Wednesday, July 23, 2008

response

I recently wrote my Senator about the rising gas prices and the speculators, and asked if there was anything he could try and do, well, he responded with a nice long email, kinda cool, here it is:
"Dear Mr. Penton:

Thank you for contacting me regarding the impact of speculators on the price of oil. I value the opinions of every Nevadan and am always grateful to those who take the time to inform me of their views.

As a Nevadan, I share your frustration regarding the considerable rise in oil prices and agree that the United States must become less dependent on Middle Eastern oil. As you are well aware, we live in a global marketplace and the trading of oil occurs not only in New York or Chicago but also in places like Paris, London, Tokyo, and Dubai. I believe that Congress must address the issue of oil speculation carefully and ensure that we are not simply driving our financial services industry overseas, which would do nothing to lower gas prices.

The solution to lowering the price of oil in the United States must include increasing our domestic supply while developing alternative fuel sources such as geothermal, solar, wind, and nuclear. If tomorrow the U.S. Congress passed legislation allowing for energy exploration in the Arctic National Wildlife Refuge (ANWR); invested in oil shale and oil sands that are prevalent in the western states; allowed for the deep-sea exploration of the Outer Continental Shelf (OCS); and extended tax incentives for renewable energy, the price of oil would fall over night. To that end, I have cosponsored the Gas Price Reduction Act to create more supplies of American energy.

On April 10, 2008, the U.S. Senate successfully passed my amendment, the Clean Energy Tax Stimulus Act, which extends incentives to encourage renewable energy. This legislation encourages electricity production using renewable energy resources such as geothermal, wind, and hydropower facilities. However, Speaker Nancy Pelosi and the House of Representatives refused to support these common-sense provisions for promoting clean energy. In addition to bringing these alternative sources online, it is equally important that we dramatically increase domestic petroleum production and refining capacity. Our domestic production should include oil development on federal lands where I believe that there are areas suitable for further exploration which can be done in an environmentally sound way. In fact, estimates indicate that if President Clinton had not vetoed the drilling of the ANWR in 1995 an additional one million barrels of domestically produced oil would be available for the market today. Also, in addition to increasing crude oil production, we need to refine the oil into a consumer product such as heating oil or gasoline.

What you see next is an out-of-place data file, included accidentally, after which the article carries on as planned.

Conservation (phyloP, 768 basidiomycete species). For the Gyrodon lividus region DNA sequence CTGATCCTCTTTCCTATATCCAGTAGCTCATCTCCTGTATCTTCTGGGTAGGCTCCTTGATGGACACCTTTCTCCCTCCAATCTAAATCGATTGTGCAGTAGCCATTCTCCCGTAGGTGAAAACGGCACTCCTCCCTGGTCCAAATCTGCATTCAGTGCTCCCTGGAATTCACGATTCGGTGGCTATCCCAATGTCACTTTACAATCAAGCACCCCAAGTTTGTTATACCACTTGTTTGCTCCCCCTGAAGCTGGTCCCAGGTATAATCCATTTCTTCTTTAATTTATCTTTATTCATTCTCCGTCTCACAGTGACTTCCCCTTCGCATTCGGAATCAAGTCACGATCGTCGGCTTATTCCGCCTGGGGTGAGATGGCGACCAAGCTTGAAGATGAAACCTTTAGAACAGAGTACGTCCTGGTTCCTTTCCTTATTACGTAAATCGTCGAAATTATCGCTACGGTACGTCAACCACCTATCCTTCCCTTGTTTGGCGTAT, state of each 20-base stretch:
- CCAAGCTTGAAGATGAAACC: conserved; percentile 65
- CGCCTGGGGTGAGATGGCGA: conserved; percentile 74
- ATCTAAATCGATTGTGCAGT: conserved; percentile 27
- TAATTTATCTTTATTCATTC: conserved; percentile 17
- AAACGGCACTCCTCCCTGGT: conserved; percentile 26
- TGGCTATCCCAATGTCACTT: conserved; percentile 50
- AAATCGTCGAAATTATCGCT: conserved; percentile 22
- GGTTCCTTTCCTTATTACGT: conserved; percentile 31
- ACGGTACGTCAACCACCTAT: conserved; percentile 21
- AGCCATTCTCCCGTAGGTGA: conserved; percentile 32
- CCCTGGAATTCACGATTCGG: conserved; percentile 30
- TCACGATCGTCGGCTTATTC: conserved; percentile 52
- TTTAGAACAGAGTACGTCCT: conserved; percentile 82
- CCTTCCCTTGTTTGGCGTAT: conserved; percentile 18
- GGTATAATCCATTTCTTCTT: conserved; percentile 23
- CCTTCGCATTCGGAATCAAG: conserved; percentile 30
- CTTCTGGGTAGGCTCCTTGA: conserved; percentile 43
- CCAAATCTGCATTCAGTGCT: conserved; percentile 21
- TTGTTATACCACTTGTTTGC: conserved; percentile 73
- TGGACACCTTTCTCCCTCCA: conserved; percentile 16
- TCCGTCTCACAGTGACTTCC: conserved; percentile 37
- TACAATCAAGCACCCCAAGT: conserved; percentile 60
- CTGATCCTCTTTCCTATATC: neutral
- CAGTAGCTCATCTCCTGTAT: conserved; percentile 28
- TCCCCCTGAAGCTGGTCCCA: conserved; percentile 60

The United States is blessed with vast oil reserves that remain untapped. The Department of the Interior released a comprehensive inventory of the OCS resources in February 2006. That report estimated that there are 8.5 billion barrels of oil ready for extraction with another 86 billion barrels of oil classified as undiscovered resources. This area also contains nearly 30 trillion cubic feet of natural gas, an important fuel source for cars and trucks. Oil shale and oil sands are prevalent in the western states of Colorado, Utah, and Wyoming. The resource potential of oil shale reserves is estimated to be the equivalent of 1.8 trillion barrels of oil. As a comparison, reserves in Saudi Arabia are only 200 billion barrels of oil.

Unfortunately, the Democrat-controlled Congress has placed a moratorium on exploring ANWR, OCS, and oil shale resources forcing us to import more foreign oil instead of producing it ourselves. While I fully recognize the importance of preserving America's natural beauty for future generations, I believe that we can open these areas in an environmentally sensitive manner. This would help diversify our sources of crude oil, lessen our dependence on foreign oil, and improve national security.

Again, thank you for your comments on this matter. I appreciate those who take the time to make their voices heard. I will be sure to keep your views in mind should this matter come before the Senate. Once again, thank you for contacting me on this very important issue. Should you have any other questions or comments or would like to sign up for our weekly newsletter, please do not hesitate to either write or e-mail me via my website at http://ensign.senate.gov.

Sincerely,

JOHN ENSIGN

United States Senator"

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